And sometime in the next year, I'm going to lose all that. I'm waiting for FDA approval of a phakic intraocular lens, or PIOL. This lens is inserted under the cornea, which allows the person to continue to be able to focus near and far, unlike cornea replacement. The first lens has been approved, but my surgeon is waiting for a second lens to meet approval, one that he believes is better for my eyes.

After that, I'll be able to wake up in the middle of the night and see everything. It'll be an amazing experience, I'm sure, having had poor eyesight nearly all my life. But I'm going to miss the amoebas, the magnifying glass, and morning light through the trees.

Postscript: anyone with -8 diopters or poorer vision should really look into PIOL. If your vision is this bad, you need very thick corneas to withstand LASIK, which reshapes your cornea by lasering off bits. You may end up with severe halos in your night vision. Do not let the low price or a LASIK surgeon sell you on this procedure until you've considered PIOL implants. Visit the website for questions on any type of eye surgery.

Thursday, April 28, 2005

economic rantings

I don't think I belong in this era anymore. I think I'd like to go back to 1986 or 1990. I'd say 1976, but I hated the clothes. I'd say 1920, but they wouldn't let me vote and they would think I, being a person of color, ought to behave like a servant. These and the lack of indoor plumbing disqualify any earlier era.

I wake up in the morning and hear:

- George Bush needs a couple more billion dollars for his Iraqi adventure
- The budget deficit is at a record high
- The trade deficit is at a record high
- Housing prices are, yep, at a record high

Then I hear an ad offering loans. You can borrow on the equity of your house so you can pay off bills, your new car, the last smattering of bills for your vacation, or perhaps some microwaveable chicken boxes for tonight's dinner. Better yet, with a loan you can buy a new car or go on vacation. Or you can buy the home of your dreams with the special balloon loan where you pay interest only, or even better, pay *less* than interest-only (so you end up owing more at then end of five years than you originally borrowed).

Then I hear other ads. They seem to use the word 'deserve' quite a lot. You 'deserve' a new car. You 'deserve' a vacation. You 'deserve' a $2500 flat-screen TV. Does anyone actually believe they deserve these things? What have they done to merit the reward? Everyone breathes, for godsake.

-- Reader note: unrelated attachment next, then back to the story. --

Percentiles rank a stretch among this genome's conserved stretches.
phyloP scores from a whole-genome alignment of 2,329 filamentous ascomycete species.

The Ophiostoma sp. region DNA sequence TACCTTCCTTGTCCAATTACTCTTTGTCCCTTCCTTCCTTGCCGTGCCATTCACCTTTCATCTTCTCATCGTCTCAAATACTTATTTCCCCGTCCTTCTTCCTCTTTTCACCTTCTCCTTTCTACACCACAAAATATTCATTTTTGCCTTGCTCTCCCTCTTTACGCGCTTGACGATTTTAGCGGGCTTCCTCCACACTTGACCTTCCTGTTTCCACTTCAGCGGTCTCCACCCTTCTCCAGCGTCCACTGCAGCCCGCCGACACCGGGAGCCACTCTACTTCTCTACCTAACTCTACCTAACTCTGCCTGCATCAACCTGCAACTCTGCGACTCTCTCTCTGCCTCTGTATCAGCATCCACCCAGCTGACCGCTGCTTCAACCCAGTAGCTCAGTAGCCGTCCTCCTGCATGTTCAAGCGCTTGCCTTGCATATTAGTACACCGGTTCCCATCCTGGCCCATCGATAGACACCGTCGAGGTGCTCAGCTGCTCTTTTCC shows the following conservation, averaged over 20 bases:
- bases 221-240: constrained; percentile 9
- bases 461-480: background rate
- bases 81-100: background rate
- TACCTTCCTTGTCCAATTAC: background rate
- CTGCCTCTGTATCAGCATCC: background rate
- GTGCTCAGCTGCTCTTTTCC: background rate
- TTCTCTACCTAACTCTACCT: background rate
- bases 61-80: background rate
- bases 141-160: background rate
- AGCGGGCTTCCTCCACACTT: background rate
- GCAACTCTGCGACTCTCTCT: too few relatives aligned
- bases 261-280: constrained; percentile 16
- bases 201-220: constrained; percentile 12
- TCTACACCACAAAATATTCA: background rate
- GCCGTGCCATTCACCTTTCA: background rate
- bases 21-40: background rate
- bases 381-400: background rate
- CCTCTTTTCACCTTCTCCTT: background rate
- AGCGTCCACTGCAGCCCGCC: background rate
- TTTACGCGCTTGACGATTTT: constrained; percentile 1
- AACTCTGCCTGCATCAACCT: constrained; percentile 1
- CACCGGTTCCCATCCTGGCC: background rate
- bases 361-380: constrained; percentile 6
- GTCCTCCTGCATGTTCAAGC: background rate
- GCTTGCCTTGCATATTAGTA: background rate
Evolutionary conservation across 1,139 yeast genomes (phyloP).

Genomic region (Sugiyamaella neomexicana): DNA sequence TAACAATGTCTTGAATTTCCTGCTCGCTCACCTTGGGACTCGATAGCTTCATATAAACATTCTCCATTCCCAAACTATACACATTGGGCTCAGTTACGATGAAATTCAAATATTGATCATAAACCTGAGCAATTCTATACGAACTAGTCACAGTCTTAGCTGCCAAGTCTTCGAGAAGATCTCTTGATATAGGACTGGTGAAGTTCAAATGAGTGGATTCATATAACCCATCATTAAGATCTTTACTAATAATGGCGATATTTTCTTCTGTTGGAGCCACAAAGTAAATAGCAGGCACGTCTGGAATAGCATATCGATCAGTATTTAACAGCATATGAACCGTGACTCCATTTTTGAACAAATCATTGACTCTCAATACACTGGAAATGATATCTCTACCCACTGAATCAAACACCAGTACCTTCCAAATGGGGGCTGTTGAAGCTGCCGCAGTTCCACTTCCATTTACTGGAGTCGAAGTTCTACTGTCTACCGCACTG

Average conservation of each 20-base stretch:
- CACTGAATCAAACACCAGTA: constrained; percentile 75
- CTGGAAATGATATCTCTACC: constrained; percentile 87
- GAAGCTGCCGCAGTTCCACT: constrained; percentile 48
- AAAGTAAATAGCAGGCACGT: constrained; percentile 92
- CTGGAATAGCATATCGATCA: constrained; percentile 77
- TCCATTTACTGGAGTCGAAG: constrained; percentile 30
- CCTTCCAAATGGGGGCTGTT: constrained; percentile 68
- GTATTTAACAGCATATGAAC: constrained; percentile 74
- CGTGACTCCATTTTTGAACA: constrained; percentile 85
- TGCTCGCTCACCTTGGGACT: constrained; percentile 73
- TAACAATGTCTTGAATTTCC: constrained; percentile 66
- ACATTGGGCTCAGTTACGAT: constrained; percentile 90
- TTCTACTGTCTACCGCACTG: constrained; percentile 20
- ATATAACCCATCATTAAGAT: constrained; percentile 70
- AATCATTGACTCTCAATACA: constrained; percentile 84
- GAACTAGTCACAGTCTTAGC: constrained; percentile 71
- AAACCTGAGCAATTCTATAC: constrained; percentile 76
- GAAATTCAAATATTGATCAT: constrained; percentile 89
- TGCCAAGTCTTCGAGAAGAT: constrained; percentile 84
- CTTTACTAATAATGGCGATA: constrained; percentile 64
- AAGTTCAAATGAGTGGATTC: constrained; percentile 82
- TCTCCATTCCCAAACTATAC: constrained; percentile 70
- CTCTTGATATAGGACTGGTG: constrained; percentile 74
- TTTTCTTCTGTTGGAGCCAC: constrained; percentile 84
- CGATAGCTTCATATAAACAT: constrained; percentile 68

I see receipts left behind at the ATM, showing bank balances of less than $100. I think $30 is the lowest I've seen. However, that may be caused by low income and high rent, not excesses in rewarding one's breathing. I just hope the person with the $30 balance is not paying a monthly fee for the account.

Sometime when I wasn't looking, it seems the concept of saving money has gone into hiding, or has perhaps ailed and died.

I'm sure I'm going to sound like a curmudgeon, but the way I was raised, if you didn't have the money for something, you didn't buy it. If you wanted to save money on a limited income, you ate rice, mac&cheese, and the cheapest chicken you can find. You deserve nothing until you've done the above for a couple years.

The way I was raised, you could not have everything. You chose your focus. You want a car? Save for the car. You want a vacation too? Pick which one's more important, more needed.

You tried to create a cushion for emergencies. Accidents happen. People get sick. Cars explode. You don't want to have to go through the shame of borrowing money to pay for these things.

Historically speaking, credit was embarrassing -- it meant you didn't have the money to pay your bills. When I was a young person, credit was something to be worked for. You had to be trusted in order to be extended credit. Now credit card companies want to give everyone a credit card, because they can bleed people from the fees and the interest.

And our president tells us spending money is patriotic. Spending allegedly supports our economy (even though most of the clothing available to us, and nearly everything sold by Wal-Mart, is made in China or some such country where labor is cheap.)

Our president is clearly a child of this era. [I suppose I could have left off the last three words of that sentence, but there is a desire to keep this essay flowing right.] There is profligate spending and no concept that money is subject to economics in the same way water is subject to air pressure. Money going out has to come from somewhere; someone has to pay in the end.